A magnitude 4.1 earthquake in Turkey's eastern Erzincan on Thursday reminded the horror of the devastating 1939 earthquake on its anniversary.
The Disaster and Emergency Management Presidency (AFAD) stated that the epicenter of the earthquake, which took place at a depth of 12.6 kilometers, was Iliç district.
The earthquake on Thursday afternoon thankfully did not cause any injuries or material damage, unlike its 7.9 predecessor on Dec. 27, which led to the deaths of 33,000 people and injured 100,000 others.
The city of Erzincan was entirely razed to the ground due to the earthquake and subsequent fires, and had to be rebuilt a little further to the north. The surrounding region also suffered from destruction with blizzards and floods killing many others and halting aid efforts.
Erzincan remains one few cities in Turkey made up of wide streets and low rises, in addition to a higher number of green areas and parks. Earlier in the day, a drill was held with the participation of 20 institutions and 300 personnel on the 79th anniversary of the earthquake.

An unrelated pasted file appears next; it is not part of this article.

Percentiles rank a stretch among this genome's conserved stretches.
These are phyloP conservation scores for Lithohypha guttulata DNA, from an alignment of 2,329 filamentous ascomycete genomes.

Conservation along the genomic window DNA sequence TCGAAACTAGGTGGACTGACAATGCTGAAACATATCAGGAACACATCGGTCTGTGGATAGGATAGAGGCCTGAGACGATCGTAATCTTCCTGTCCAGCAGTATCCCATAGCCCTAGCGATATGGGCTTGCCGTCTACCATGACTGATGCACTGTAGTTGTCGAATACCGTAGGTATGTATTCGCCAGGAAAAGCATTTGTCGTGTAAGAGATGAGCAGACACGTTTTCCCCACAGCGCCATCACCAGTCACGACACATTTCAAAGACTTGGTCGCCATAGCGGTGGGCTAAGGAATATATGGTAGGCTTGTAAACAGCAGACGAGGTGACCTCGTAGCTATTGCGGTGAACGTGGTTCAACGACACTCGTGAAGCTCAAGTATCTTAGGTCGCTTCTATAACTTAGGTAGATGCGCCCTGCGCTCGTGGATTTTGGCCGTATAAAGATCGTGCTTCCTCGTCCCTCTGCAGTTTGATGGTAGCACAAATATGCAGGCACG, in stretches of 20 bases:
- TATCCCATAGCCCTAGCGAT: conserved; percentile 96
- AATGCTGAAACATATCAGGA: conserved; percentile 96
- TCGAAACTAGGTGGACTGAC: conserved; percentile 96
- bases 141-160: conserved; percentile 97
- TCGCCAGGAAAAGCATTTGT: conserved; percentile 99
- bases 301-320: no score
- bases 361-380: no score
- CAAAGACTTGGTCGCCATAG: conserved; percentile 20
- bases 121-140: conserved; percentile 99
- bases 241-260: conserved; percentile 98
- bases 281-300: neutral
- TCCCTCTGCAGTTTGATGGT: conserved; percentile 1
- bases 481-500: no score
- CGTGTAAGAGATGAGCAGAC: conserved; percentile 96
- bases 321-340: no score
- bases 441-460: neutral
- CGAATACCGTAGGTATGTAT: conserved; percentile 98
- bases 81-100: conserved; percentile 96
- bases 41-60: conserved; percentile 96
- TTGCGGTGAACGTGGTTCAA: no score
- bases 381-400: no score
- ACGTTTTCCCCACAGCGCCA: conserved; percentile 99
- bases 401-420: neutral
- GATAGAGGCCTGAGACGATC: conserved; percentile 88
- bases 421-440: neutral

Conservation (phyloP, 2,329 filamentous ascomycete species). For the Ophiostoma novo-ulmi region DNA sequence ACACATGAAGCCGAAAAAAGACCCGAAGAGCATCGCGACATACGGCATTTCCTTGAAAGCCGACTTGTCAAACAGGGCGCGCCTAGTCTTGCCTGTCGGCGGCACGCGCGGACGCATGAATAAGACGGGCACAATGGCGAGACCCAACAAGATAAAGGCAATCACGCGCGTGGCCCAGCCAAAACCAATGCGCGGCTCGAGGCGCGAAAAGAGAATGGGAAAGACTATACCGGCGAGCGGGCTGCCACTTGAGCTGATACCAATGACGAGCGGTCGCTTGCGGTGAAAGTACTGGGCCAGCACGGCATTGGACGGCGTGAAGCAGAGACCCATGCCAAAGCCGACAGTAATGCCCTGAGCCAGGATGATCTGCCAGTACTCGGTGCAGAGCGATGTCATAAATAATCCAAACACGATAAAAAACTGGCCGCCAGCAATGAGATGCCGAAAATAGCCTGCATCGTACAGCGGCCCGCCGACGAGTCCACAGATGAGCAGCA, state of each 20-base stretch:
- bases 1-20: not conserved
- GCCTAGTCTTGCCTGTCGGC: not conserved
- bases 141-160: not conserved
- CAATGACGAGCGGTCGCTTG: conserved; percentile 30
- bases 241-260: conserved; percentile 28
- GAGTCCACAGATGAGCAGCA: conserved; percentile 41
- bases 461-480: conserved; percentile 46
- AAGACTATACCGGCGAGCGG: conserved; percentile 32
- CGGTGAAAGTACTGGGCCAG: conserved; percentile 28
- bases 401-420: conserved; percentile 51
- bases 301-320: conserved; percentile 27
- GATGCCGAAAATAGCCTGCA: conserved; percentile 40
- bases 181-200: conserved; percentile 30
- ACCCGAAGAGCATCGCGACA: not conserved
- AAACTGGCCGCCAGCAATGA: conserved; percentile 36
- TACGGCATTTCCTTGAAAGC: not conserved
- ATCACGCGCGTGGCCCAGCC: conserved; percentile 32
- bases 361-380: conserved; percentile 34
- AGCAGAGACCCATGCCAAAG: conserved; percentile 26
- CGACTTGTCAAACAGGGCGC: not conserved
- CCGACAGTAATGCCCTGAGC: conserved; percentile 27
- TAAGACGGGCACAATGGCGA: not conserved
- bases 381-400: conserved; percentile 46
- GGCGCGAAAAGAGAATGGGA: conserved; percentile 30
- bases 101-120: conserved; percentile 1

Erzincan sits atop the Northern Anatolia Fault (NAF), the most potentially devastating fault line in Turkey where the Anatolian and Eurasian plates meet. A strike-slip fault formed as the Anatolian plate was being pushed northwestwards by the Arabian plate, The NAF has produced devastating earthquakes throughout history, including the magnitude 7.4 earthquake on Aug.17, 1999, the worst in Turkey's recent memory which killed more than 17,000 people and injured some 43,000 people. Three months later, on Nov. 12, 1999, 845 people were and nearly 5,000 were injured in when a 7.0 magnitude earthquake hit the Düzce province, some 120 kilometers northeast of Gölcük.
Turkey is among the world's most seismically active countries as it is situated on a number of active fault lines. In the latest earthquake-related disaster, more than 600 people died in October 2011 in the eastern province of Van after a 7.2 magnitude quake and powerful aftershocks.